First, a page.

The epic project by Muswell Hill journalist Richard Norton-Taylor and Maida Vale director Nicolas Kent to distil The Grenfell Inquiry into five hours of theatre feels both urgent and nationally important.

The two plays spring from days listening to legal hearings and filleting transcripts for salient details and quotes - to understand how and why a fire tore through the Kensington tower block killing 74 people.

Kent and Norton-Taylor have collaborated before, on inquiries into Stephen Lawrence and Bloody Sunday, and their deliberately untheatrical 'tribunal' plays forensically present evidence to unravel the structural and human failures that led to terrible events.

As well as sparking anger and spotlighting responsibility, the Grenfell plays are quietly devastating pleas for justice, as incompetence, costcutting, deregulation and profiteering had fatal consequences for a marginalised community in one of London's richest boroughs.

The first; Value Engineering played Notting Hill's Tabernacle in 2021 with the second; System Failure opens at the Playground Theatre before moving to The Tabernacle then Marylebone Theatre.

Opening night at the tiny Latimer Road theatre was a poignant reminder of one of Britain's worst peace-time disasters. As you arrive, your eye is drawn to the site where a small electrical fire developed into an inferno fed by composite cladding on the tower on June 14, 2017.

In a blandly institutional setting, Principal counsel for the enquiry, Richard Millett (Ron Cook) forensically establishes the failings in regulation, standards, and testing duties of local government and national organisations.Ham & High: Howard Crossley as Lord Pickles in Grenfell System FailureHoward Crossley as Lord Pickles in Grenfell System Failure (Image: Tristram Kenton)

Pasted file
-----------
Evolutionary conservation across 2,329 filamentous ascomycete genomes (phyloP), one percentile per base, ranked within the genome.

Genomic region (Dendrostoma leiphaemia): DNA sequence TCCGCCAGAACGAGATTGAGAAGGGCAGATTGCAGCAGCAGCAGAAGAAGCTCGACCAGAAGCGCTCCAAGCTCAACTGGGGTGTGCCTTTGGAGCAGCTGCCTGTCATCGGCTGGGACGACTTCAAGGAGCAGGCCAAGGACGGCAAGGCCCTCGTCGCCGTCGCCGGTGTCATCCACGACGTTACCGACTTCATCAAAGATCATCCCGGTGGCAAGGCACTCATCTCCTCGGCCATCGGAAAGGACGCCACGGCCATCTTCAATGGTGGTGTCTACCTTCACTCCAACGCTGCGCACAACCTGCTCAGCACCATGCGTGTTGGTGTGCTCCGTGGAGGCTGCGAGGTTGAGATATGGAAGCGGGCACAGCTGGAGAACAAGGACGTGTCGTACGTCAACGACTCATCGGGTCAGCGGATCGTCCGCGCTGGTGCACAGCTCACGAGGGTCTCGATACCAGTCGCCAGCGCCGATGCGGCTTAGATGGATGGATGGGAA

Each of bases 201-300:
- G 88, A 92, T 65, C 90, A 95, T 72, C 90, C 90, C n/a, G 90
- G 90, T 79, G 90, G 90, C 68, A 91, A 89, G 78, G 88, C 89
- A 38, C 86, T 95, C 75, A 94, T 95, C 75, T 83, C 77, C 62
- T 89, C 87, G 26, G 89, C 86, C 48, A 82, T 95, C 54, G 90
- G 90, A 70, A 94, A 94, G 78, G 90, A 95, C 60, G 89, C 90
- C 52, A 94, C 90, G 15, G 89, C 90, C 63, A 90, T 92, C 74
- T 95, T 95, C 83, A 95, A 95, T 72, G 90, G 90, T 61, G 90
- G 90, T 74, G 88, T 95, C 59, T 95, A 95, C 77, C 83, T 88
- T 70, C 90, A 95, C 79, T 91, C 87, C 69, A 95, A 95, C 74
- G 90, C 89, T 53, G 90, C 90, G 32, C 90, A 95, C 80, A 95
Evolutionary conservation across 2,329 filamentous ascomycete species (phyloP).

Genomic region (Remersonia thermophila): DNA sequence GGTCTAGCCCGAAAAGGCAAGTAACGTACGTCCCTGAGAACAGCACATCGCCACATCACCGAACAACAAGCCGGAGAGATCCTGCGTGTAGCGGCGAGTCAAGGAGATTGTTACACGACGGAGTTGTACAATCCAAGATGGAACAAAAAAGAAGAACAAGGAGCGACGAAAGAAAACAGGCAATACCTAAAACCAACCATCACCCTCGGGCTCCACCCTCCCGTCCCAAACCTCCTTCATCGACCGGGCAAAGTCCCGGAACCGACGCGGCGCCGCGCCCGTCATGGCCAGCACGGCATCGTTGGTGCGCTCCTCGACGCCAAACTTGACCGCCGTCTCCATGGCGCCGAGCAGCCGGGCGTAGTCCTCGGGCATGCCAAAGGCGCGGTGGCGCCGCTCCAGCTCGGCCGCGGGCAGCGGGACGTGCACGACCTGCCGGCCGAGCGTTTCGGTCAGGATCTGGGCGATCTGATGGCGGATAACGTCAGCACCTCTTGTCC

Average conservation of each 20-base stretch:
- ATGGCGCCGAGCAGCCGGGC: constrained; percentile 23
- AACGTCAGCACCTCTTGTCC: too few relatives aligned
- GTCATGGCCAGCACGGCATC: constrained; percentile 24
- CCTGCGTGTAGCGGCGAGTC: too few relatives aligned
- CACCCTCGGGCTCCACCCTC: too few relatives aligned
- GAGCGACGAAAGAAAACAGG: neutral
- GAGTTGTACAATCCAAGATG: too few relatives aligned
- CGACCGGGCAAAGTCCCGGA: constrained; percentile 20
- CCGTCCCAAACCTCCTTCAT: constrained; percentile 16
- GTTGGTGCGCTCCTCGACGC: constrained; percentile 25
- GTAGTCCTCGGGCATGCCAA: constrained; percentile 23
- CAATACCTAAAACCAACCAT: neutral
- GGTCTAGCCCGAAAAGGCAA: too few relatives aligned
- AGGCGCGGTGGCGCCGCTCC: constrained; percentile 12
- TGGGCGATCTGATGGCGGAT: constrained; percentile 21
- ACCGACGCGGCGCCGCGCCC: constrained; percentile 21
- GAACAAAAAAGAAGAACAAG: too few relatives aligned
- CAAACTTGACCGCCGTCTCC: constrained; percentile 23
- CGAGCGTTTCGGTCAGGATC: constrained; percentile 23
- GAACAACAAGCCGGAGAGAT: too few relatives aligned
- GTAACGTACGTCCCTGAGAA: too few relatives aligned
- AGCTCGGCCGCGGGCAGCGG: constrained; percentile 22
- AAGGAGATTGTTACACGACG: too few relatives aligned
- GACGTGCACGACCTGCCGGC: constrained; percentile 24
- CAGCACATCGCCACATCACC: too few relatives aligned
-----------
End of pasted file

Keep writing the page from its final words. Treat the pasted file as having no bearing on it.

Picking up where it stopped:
Good governance perished under the fetish for a "bonfire of red tape" to liberate markets and make companies “more competitive”. We hear from representatives of manufacturers who resort to what Millett called a "merry-go-round of buck-passing" to protect their position and shift the blame.

For several years the person atop the regulatory pyramid was Lord Pickles. Howard Crossley is superb as the self-serving minister for communities and local government, trying to ingratiate himself to Inquiry Chairman Sir Martin Moore-Brick (a sombre, authoritative Thomas Wheatley) while irritably seeking to exonerate himself for fire safeguards being dismantled on his watch.

The first play heard little from the families, but here Tanveer Ghani (quietly dignified as Imran Khan QC, counsel for survivors and residents) reads the harrowing story of Afghan refugee Mohamed Amied Neda who died alongside several members of his family, and the evening opens with the testimony of Hisam Choucair (an impressive Shahzad Ali) whose account of how families were treated by over-bureaucratic and insensitive agencies shames us all.

After four years, 320,000 documents, and 1600 witness statements, the hearings have concluded and the final report is due later this year. Hopefully some heads will roll, but in the meantime anyone trying to understand the impact of the rush to de-regulate on ordinary lives should pay attention to this play and the lessons of Grenfell.

Grenfell System Failure runs at The Tabernacle, Notting Hill until March 12 and at Marylebone Theatre March 14-26.